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Skeleton Shrimp

Caprella spp.

Skeleton shrimp are usually transparent, but may vary in color from tan to brown to reddish. (The Southeastern Regional Taxonomic Center, South Carolina Department of Natural Resources)
Skeleton shrimp are usually transparent, but may vary in color from tan to brown to reddish. (The Southeastern Regional Taxonomic Center, South Carolina Department of Natural Resources)

Skeleton shrimp are tiny, gangly amphipods with transparent, stick-like bodies. They live attached to hydroids, sponges and vegetation in the middle and lower Chesapeake Bay.

Appearance:

  • Long, gangly, stick-like body
  • Body is usually transparent, but may vary in color from tan to brown to reddish. Skeleton shrimp can change color to blend in with their background.
  • Hooked, grasping rear legs
  • Front legs are folded, similar to a praying mantis
  • Grow one-half of an inch to 2 inches long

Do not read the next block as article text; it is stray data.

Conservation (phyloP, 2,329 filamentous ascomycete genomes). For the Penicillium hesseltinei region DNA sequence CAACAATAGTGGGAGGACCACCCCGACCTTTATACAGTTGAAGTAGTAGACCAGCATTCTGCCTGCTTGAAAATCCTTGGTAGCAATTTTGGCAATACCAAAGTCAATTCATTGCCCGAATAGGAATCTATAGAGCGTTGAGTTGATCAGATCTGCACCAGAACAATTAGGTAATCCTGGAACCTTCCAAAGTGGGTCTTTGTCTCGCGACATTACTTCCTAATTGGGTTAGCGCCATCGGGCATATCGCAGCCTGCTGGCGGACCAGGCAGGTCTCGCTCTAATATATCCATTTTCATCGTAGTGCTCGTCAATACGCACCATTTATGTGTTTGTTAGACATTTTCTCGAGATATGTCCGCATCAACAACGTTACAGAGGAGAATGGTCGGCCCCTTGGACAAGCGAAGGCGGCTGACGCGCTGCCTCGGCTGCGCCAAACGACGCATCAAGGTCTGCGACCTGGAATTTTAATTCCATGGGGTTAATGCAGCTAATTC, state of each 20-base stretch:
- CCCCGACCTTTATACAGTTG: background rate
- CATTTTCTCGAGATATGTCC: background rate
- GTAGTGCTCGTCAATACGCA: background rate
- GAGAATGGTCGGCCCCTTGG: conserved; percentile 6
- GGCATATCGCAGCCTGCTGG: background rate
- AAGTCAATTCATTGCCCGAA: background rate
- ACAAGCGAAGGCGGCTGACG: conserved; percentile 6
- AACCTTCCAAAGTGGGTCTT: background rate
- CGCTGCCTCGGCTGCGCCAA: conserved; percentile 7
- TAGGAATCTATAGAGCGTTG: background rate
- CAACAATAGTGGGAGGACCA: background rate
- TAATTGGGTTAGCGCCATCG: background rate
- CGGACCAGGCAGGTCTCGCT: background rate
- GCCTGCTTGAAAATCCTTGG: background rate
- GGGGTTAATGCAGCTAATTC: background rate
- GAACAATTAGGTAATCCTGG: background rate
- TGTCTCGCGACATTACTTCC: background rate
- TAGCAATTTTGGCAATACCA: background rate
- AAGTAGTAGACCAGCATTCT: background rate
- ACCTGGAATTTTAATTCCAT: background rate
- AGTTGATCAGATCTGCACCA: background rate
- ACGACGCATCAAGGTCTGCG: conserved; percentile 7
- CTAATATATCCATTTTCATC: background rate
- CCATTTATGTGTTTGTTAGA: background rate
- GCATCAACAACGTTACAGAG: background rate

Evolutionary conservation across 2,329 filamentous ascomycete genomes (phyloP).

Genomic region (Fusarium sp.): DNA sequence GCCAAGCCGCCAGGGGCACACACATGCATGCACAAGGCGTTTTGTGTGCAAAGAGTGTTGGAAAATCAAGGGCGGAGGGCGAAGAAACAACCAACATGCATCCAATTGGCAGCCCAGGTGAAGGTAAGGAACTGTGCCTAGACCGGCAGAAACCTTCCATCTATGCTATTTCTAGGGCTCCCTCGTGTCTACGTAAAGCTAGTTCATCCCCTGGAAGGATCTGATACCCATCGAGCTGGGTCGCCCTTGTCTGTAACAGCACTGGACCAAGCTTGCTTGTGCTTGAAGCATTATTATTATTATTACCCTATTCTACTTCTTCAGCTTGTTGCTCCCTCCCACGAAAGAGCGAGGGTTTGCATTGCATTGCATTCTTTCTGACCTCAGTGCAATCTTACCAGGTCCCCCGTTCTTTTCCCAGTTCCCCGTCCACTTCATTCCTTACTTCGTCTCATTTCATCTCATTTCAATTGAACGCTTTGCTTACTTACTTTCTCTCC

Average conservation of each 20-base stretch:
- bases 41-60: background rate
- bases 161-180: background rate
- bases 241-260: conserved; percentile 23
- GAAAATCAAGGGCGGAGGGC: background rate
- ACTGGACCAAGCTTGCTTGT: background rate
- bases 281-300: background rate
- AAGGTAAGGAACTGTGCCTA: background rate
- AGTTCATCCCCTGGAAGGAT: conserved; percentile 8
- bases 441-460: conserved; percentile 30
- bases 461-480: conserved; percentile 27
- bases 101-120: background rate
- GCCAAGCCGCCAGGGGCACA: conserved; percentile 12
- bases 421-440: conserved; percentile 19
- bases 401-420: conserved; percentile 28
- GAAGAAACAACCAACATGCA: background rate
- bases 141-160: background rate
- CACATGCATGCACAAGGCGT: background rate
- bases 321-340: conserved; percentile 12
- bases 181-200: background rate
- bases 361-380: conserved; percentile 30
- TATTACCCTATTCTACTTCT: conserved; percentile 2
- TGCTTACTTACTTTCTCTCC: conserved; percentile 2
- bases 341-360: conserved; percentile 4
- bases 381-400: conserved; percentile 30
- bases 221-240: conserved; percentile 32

Habitat:

  • Found on hydroids, sponges and other animals that live attached to piers, rocks and pilings
  • Also common on bay grasses in shallow waters
  • Use their hooked rear legs to grasp on to hydroids

Range:

  • Found in the middle and lower Chesapeake Bay

Feeding:

  • Eat copepods, algae and detritus
  • Use their front legs to capture their food

Predators:

  • Reproduce sexually
  • Females carry large, transparent egg pouches on their abdomen
  • Some females may kill males after mating by injecting them with venom from a poisonous claw
  • After hatching, juveniles immediately attach to hydroids or vegetation
  • Females are believed to live for one year

Other Facts:

  • Skeleton shrimp move along hydroid branches similar to the way inchworms crawl

Sources and Additional Information:




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